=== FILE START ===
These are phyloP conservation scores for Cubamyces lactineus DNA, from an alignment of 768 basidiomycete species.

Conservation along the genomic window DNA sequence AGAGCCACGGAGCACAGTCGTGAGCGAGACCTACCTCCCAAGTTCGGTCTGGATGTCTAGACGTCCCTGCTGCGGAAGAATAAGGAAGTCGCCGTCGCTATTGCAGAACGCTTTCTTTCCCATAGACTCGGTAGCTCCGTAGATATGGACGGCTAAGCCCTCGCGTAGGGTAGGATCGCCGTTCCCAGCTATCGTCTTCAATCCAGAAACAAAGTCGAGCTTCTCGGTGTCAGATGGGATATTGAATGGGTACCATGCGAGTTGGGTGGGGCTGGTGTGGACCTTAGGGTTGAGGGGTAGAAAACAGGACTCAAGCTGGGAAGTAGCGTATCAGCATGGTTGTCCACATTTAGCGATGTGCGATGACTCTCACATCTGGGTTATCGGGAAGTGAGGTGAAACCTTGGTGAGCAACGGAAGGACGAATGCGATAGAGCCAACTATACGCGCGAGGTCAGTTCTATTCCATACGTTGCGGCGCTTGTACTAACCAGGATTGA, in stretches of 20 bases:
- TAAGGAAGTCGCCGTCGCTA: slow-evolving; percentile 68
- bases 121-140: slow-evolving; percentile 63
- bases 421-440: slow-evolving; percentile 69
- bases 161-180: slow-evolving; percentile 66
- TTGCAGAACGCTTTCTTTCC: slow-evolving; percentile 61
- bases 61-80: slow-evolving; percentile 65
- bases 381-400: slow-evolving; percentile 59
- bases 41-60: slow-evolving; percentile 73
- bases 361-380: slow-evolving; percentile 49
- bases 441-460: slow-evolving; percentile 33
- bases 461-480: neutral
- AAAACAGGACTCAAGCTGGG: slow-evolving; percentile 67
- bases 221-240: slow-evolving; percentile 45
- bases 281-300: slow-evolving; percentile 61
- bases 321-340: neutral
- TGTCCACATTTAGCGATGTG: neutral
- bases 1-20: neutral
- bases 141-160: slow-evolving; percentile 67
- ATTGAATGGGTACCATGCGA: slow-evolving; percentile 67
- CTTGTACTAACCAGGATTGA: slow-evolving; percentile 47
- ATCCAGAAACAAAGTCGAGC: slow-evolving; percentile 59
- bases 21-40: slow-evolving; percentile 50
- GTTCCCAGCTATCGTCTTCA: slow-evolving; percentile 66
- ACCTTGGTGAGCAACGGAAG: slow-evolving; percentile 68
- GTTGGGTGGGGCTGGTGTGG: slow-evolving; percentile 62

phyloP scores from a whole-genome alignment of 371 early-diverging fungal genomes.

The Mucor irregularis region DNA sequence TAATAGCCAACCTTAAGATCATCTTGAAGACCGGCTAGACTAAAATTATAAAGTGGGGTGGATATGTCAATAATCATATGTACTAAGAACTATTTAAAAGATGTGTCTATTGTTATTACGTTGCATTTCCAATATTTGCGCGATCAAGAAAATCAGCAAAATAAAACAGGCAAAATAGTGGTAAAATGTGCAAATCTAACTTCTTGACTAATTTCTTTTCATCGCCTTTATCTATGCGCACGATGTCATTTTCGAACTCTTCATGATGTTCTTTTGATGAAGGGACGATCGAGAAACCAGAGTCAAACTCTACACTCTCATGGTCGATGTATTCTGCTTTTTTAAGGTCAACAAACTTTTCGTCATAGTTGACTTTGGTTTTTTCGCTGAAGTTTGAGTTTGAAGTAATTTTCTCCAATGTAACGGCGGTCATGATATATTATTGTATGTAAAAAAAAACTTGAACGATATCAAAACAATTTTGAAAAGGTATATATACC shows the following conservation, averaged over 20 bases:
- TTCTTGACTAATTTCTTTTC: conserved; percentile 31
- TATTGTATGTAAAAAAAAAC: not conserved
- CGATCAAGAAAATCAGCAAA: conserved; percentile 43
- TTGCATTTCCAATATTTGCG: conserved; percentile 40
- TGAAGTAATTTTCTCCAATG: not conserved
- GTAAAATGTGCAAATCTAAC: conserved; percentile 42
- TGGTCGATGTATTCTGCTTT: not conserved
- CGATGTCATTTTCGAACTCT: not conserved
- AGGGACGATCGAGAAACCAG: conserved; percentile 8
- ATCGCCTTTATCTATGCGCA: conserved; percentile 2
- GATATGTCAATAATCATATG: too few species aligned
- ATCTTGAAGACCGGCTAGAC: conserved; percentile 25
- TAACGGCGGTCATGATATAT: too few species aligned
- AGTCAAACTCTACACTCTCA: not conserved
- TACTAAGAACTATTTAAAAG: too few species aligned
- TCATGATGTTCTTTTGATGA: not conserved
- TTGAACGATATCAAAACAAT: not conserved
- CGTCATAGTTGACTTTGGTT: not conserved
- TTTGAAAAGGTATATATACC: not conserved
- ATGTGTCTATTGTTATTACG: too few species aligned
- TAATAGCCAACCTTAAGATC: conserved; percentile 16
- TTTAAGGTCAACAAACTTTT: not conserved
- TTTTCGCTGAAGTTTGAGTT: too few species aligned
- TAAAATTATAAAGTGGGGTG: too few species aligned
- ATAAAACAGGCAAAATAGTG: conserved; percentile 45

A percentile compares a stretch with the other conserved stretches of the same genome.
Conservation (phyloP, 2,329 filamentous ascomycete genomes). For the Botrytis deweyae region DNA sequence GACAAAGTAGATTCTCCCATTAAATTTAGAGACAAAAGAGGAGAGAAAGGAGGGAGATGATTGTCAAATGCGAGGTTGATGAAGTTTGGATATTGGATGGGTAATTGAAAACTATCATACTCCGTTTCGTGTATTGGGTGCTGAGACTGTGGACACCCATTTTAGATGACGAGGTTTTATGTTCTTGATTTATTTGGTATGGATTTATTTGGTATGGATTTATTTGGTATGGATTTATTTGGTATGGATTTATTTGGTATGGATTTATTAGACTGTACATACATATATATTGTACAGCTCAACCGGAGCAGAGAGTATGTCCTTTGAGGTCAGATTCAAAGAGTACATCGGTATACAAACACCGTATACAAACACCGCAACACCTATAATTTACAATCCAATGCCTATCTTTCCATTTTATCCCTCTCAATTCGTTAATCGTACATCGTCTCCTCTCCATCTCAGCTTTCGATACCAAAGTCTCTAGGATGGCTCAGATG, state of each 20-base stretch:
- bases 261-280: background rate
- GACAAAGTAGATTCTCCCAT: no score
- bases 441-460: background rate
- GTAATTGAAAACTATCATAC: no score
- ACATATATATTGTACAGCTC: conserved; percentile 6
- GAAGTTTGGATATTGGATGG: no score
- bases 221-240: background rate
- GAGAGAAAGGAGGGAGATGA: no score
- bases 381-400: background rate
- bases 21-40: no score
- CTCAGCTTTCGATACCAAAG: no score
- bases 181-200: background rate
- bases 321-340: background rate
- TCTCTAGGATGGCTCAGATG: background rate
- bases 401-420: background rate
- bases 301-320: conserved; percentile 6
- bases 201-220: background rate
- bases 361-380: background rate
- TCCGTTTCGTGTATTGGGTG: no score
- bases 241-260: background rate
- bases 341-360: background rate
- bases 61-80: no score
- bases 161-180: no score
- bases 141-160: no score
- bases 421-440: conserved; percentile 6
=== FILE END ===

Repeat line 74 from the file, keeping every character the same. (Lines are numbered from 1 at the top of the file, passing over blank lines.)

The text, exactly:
- bases 361-380: background rate